Ready Player One Review, Press Start


Ernest Cline spoke to a ravenous crown at Comic Con, San Diego in 2017

By: Colin Thompson, reporter

If you are a massive pop culture nerd, you are probably infatuated with all kinds of books, movies, and video games.  If you are, then here’s a book I’m sure you’ll get a kick out of.

Ready Player One is a story that takes place in the year 2045, where the world has divulged into utter chaos. A global energy crisis, mass poverty, war, and just about every other bad thing are happening all at once. Although, there is one place people go to escape reality, the OASIS, a massive VRMMORPG where you can be and do anything you want. The creator of the OASIS, James Halliday, has since died and decided to leave his inheritance to whoever can find a hidden “Easter Egg” he put into the game before his death. The contest has the players solve riddles based on 80’s Pop Culture. Our main character, Parzival AKA Wade Watts, has spent the last 5 years searching for the egg as a Gunter(Egg Hunter) before the evil corporation Innovative Online Industries(IOI); which wishes to turn the OASIS into a corporate theme park.

Ready Player One is rated for kids 12+, but I believe this to be far too generous and think that this book shouldn’t be read by anyone who isn’t in High School yet. The book is filled with curse words and inappropriate material. The author, Ernest Cline, is clearly one of the biggest mega nerds in history. Player Ready One book is filled to the brim with 80’s Pop Culture. Off the top of my head, I remember Ladyhawke, WarGames, Ultraman, Monty Python, and Neon Genesis Evangelion. The book won an Alex Award from the American Library Association, the 2011 Prometheus Award, and is currently a New York Time’s Best Seller. This is the first book in a series as Cline recently released the sequel dubbed Ready Player Two. The genre is Sci-Fi, but can also fall under the categories of Dystopian and Pop Culture Fiction. In 2018, it received a film adaptation that was directed by legendary director, Steven Spielberg.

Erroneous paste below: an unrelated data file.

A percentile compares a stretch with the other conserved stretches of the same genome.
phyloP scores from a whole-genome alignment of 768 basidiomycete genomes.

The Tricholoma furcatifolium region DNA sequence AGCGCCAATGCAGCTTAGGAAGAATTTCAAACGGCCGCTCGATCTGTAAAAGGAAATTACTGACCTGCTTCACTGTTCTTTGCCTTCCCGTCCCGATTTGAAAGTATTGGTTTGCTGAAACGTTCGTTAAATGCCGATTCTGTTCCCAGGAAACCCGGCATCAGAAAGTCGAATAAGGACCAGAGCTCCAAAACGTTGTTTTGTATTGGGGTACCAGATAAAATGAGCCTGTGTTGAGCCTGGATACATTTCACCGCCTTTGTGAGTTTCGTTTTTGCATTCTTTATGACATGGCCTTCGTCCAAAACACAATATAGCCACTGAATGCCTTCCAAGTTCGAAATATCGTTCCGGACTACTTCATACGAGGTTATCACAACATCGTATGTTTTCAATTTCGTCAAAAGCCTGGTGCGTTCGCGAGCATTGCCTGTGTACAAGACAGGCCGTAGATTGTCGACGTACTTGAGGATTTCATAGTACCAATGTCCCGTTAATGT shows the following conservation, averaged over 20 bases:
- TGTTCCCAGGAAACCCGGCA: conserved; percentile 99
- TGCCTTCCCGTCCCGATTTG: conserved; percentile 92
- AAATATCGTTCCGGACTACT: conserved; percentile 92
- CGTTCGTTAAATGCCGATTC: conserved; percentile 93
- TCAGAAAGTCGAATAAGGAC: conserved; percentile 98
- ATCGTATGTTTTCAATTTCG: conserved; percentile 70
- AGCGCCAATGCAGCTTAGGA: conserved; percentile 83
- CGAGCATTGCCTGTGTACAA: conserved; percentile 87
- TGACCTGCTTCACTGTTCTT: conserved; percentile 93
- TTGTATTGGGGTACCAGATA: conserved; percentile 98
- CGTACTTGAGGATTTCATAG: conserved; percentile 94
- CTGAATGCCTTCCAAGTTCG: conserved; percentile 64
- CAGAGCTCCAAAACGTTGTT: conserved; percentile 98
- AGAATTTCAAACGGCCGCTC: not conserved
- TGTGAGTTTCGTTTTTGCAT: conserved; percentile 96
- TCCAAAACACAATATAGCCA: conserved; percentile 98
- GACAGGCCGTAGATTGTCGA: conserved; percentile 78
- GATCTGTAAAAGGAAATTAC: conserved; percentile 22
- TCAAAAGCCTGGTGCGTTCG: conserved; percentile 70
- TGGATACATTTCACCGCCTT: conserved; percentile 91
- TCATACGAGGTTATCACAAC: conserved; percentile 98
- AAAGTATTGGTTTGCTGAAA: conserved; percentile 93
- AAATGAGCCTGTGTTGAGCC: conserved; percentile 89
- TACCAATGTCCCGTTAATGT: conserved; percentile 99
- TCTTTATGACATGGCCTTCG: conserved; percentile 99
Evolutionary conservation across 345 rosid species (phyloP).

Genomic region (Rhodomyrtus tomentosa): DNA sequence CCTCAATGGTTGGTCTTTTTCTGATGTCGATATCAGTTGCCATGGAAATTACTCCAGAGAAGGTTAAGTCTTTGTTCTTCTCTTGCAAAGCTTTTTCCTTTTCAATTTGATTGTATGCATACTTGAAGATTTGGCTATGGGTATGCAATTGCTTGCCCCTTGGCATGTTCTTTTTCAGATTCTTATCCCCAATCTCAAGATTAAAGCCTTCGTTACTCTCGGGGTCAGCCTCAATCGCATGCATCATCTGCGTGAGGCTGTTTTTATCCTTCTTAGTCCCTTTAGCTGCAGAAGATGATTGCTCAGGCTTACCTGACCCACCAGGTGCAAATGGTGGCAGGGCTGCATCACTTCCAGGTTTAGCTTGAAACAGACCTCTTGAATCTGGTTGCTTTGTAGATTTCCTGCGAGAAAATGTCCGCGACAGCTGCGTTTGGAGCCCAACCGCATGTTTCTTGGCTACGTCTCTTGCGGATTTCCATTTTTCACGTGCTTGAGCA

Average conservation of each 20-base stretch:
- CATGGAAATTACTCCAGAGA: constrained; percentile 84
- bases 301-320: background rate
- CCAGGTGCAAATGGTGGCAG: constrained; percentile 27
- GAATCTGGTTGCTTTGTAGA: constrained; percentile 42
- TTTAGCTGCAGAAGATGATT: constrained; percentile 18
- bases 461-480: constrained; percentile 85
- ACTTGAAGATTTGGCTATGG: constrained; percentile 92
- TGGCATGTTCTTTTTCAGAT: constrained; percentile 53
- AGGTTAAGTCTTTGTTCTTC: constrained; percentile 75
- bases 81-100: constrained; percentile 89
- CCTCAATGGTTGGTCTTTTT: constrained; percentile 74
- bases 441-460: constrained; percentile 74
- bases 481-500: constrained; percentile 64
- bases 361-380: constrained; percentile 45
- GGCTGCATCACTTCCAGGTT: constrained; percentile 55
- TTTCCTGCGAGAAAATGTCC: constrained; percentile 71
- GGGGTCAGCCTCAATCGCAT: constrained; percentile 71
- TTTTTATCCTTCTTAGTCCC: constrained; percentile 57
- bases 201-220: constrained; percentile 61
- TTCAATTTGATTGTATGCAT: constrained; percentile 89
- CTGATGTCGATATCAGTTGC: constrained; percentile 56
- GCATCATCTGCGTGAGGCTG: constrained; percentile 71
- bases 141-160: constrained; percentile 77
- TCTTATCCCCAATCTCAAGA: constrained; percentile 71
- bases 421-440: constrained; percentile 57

The book dives into the human psyche and explores the human desire to escape reality. Much of the population of the Earth is not in a good situation, so they obviously want to go somewhere where they don’t have to deal with their problems. This reflects a lot of the problems in the world today, as most people prefer to turn a blind eye to problems and live in blissful ignorance. It also shows how some people are willing to do anything to achieve a goal, seen in IOI as they often do immoral acts. While this message is very cliche and played out, it still comes across fairly well. Also, I think that the riddles in the story were a little too cryptic. While not affecting the story, it would have been fun to try to solve the messages yourself, I certainly tried. But they were often very obscure references that needed an encyclopedia’s worth of knowledge to figure out. But all in all, I’d say you should give this a read, regardless if you are a nerd or not. I had a lot of fun reading it, considering I don’t personally enjoy reading books.